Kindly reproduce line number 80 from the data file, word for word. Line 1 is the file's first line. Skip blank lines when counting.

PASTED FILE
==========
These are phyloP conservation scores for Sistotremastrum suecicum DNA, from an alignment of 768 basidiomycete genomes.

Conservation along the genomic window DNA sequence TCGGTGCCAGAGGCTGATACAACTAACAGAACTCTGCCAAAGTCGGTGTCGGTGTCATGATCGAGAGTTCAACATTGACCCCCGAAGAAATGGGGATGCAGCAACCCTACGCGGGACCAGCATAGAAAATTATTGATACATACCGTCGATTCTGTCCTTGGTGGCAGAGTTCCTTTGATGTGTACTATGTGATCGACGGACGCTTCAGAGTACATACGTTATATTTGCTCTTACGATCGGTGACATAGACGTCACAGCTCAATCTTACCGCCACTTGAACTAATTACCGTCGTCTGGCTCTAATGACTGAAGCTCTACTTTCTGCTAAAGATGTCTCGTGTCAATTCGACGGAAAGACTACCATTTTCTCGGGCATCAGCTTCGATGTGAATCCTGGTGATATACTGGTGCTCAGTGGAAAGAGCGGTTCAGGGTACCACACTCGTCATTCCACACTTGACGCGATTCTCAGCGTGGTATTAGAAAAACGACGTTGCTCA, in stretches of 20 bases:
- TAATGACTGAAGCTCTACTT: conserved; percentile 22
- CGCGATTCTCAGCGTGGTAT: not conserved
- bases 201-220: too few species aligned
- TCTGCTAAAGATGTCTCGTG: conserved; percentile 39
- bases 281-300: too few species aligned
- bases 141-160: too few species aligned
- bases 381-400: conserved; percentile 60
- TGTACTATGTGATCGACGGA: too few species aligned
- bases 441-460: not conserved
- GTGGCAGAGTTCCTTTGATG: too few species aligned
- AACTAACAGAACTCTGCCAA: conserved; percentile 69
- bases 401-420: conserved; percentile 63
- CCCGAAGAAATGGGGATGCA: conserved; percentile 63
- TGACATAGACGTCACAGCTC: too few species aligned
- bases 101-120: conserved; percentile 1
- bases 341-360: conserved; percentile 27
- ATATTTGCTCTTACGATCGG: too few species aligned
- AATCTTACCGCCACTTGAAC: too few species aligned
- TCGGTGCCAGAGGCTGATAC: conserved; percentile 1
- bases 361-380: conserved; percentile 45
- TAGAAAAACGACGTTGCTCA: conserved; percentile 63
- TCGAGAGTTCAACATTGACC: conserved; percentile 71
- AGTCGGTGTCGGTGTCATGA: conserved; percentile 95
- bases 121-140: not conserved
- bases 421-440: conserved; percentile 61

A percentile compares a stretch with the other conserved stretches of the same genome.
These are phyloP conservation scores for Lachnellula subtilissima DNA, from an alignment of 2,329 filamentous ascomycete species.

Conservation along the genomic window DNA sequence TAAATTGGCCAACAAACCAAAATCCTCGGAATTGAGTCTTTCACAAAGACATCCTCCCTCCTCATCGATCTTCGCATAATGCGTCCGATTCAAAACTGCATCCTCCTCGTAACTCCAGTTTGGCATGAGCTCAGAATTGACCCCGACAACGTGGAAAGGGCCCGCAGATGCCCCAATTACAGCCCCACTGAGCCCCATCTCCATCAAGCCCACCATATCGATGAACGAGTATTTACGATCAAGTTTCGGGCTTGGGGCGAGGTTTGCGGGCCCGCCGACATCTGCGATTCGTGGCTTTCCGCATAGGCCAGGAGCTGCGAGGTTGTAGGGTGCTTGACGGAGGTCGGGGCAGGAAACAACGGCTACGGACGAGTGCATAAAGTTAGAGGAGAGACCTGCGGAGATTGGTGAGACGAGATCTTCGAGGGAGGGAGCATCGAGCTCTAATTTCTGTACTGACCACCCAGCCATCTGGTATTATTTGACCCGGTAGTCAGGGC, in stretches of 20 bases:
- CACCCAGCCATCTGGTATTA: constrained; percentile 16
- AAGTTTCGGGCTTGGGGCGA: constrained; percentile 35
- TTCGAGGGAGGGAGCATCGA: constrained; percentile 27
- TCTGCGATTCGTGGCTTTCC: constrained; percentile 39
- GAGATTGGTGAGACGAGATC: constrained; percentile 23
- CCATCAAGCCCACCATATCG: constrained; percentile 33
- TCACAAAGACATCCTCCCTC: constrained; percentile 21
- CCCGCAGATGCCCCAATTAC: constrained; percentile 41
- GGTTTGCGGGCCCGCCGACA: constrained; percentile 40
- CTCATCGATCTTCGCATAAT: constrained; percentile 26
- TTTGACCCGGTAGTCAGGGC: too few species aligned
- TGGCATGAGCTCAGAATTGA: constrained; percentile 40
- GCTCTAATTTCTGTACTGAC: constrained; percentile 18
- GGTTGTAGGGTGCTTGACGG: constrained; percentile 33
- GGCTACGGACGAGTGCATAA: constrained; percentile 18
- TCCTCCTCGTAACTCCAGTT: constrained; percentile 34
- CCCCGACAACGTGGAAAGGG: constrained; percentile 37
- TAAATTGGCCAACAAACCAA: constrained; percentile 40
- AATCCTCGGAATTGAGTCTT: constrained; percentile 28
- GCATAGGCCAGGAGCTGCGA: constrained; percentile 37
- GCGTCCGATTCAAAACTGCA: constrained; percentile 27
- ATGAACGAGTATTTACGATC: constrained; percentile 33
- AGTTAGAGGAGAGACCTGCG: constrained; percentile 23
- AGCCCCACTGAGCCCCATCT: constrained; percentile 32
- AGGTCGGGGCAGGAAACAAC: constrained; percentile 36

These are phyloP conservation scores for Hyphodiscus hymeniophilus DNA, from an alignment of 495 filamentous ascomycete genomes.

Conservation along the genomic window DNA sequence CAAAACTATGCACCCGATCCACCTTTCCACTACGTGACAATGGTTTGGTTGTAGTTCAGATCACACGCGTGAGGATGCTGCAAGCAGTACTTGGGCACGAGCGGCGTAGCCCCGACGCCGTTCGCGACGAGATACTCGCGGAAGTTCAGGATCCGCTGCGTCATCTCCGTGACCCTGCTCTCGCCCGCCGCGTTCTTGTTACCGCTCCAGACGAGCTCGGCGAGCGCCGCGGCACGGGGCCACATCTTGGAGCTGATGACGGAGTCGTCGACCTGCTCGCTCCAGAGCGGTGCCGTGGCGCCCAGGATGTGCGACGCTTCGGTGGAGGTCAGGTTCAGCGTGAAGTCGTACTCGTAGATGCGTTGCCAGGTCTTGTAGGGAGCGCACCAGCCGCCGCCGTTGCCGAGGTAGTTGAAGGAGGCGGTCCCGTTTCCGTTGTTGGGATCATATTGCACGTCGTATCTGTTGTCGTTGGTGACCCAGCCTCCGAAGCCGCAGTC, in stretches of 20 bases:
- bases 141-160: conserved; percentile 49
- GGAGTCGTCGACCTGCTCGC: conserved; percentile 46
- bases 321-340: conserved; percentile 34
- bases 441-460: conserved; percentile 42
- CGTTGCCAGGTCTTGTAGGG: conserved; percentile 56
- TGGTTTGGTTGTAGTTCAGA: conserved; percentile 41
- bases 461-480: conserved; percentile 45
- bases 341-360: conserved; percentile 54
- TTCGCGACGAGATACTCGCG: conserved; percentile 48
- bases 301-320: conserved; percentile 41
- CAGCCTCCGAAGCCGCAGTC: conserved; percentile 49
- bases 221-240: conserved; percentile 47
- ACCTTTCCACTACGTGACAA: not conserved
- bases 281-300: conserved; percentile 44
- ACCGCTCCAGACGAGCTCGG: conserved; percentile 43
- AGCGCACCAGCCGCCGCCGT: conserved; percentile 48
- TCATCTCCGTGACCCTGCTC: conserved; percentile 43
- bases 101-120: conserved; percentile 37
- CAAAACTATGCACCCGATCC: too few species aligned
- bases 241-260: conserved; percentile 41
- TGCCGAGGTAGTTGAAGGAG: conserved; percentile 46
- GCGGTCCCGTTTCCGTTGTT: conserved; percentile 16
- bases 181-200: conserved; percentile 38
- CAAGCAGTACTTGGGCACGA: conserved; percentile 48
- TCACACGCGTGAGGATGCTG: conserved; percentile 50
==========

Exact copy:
- bases 181-200: conserved; percentile 38